FINRA Considers System That Would ‘Red Flag’ Customer Accounts at Brokerage Firms, Institutional Investor Securities Blog, December 27, 2013

January 3, 2014

FINRA to Go After Rogue Brokers, & Includes REITs, Municipal Bonds, & Frontier Markets Among Its Enforcement Priorities for 2014

The Financial Industry Regulatory Authority is setting up a team made up of six members to look at stockbrokers with long records of investor complaints and violations, as well as those that engage in “cockroaching”—which involves brokers moving among beleaguered firms. The crack down comes amidst pressure from lawmakers on Capitol Hill.

According to an analysis of state securities records by The Wall Street Journal last year, between 2005 and 2012 there were over 5,000 licensed securities brokers who had worked with at least or more firms that had been expelled by FINRA. The analysis also revealed that there were brokers who, even in the wake of being targeted by numerous arbitration claims or having declared bankruptcy more than once, have managed to keep working in the industry.

FINRA announced this new initiative this week in a letter to approximately 4,180 broker-dealers that are registered with the SRO. It said it would use the Broker Migration model, a computerized analytic system, to look at brokers who have gone from an expelled brokerage firm to other firms.

These latest actions are a widening of FINRA’s efforts to better police brokerage firm that retain rogue brokers. Already, it has barred 22 brokers for rule violations in these attempts. About 50% of these individuals were identified via investor complaints and tips, arbitration claims, and regulatory-disclosure forms.

Other enforcement priorities for FINRA in 2014 include mutual funds that invest in frontier markets, like Vietnam and Nigeria, that can be risky, have less liquidity, as well as lower investor protection standards than what is required in the US. The SRO also plans to crack down on trading strategies that are computer driven and take a closer look at market structure issues.

FINRA market regulation officer Tim Gira said that the regulator will also publish best practices for alternative trading systems, such as dark pools. He said that after examining off-exchange trading venues for a year, the SRO discovered that the operation of certain ATSs didn’t always align with the way they were described and sometimes “trading from a proprietary basis” differed from what was disclosed.

Meantime, FINRA remains worried about structured products that are interest-rate sensitive, including municipal securities, as well as anti-money laundering, microcap securities fraud, and cyber security. Also still on its radar over marketing and sale to (as well as suitability for investors): complex structured products, private real estate investment trusts, bond funds, mortgage-backed securities, bond ETFs, emerging market debt, municipal bonds, baby bonds, and private placement securities. FINRA says it will continue to watch out for senior financial fraud, microcap fraud, insider trading, and algorithmic trading abuses.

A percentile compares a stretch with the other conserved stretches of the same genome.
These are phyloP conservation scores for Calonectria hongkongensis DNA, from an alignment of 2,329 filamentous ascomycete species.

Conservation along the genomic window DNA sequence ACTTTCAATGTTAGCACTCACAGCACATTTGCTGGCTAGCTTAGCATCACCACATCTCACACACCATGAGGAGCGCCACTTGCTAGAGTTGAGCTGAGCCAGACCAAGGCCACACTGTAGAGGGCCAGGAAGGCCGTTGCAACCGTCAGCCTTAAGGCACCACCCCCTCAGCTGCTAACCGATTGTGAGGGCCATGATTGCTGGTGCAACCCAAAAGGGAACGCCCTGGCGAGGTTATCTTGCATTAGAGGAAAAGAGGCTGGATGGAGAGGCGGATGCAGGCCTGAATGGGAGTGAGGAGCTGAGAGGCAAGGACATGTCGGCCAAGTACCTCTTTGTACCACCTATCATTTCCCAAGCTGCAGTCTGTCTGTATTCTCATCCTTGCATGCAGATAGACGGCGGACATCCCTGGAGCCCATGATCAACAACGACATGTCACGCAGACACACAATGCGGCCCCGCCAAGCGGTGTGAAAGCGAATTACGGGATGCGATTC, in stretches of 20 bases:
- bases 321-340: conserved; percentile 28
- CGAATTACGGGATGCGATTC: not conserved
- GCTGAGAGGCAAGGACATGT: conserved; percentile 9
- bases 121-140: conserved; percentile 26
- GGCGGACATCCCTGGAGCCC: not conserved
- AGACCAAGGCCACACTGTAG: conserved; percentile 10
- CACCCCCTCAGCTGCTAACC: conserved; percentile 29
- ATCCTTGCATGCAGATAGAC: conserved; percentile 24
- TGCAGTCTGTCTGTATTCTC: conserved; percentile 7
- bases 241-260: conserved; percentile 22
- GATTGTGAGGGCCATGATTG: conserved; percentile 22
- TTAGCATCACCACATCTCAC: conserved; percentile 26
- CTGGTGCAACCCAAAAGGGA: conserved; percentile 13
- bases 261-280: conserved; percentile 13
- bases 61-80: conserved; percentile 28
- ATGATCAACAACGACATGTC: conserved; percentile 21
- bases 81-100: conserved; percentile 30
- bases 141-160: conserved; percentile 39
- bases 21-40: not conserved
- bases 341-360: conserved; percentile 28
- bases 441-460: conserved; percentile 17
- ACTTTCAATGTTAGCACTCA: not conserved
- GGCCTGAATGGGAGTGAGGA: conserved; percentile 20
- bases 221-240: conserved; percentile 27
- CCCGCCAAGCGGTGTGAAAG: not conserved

Our securities fraud lawyers work with investors throughout the United States, as well as investors abroad with claims against a firm based in this country. Contact Shepherd Smith Edwards and Kantas, LTD LLP today.

Finra to Crack Down on Brokers With High Number of Complaints, The Wall Street Journal, January 2, 2014

From FINRA, January 2, 2014

Finra booted 16 rogue brokers this year, targeted 26 more for 'action', Investment News, November 22, 2013


More Blog Posts:

FINRA Arbitration Panel Says Wells Fargo Must Repurchase $94M of Auction-Rate Securities from Investors, Stockbroker Fraud Blog, December 29, 2013

Bank of America’s Countrywide to Pay $17.3M RMBS Settlement to Massachusetts, Institutional Investor Securities Blog, December 30, 2013

FINRA Considers System That Would ‘Red Flag’ Customer Accounts at Brokerage Firms, Institutional Investor Securities Blog, December 27, 2013

December 29, 2013

FINRA Arbitration Panel Says Wells Fargo Must Repurchase $94M of Auction-Rate Securities from Investors

A Wells Fargo & Co. (WFC) brokerage unit must buy back almost $94 million in auction rate securities from the family who said their adviser misrepresented the investments. The claimants are the relatives of deceased newsstand magnate Robert B. Cohen, who founded the chain Hudson News. Cohen died in 2012.

His family contends that Wells Fargo Advisors and one of its advisors made misleading and fraudulent statements about municipal auction-securities. They are alleging breach of fiduciary duty, negligence, and fraud in their municipal auction-rate securities fraud claim.

Now, the firm must buy back at face value the municipal ARS it helped Cohen, his family, and affiliated business purchase. The transactions started beginning March 2008.
(The FINRA arbitration panel, however, denied the Cohens punitive damages and compensation.)

Since the financial crisis that broke that year, Wells Fargo, Morgan Stanley (MS), Merrill Lynch (MER), UBS Wealth Management (UBS), Oppenheimer (OPY) and others have repurchased billions of dollars in auction-rate securities and consented to millions in fines to settle charges that they did not correctly supervise employees that provided investment advice, as well as failed to properly inform investors about the debt securities.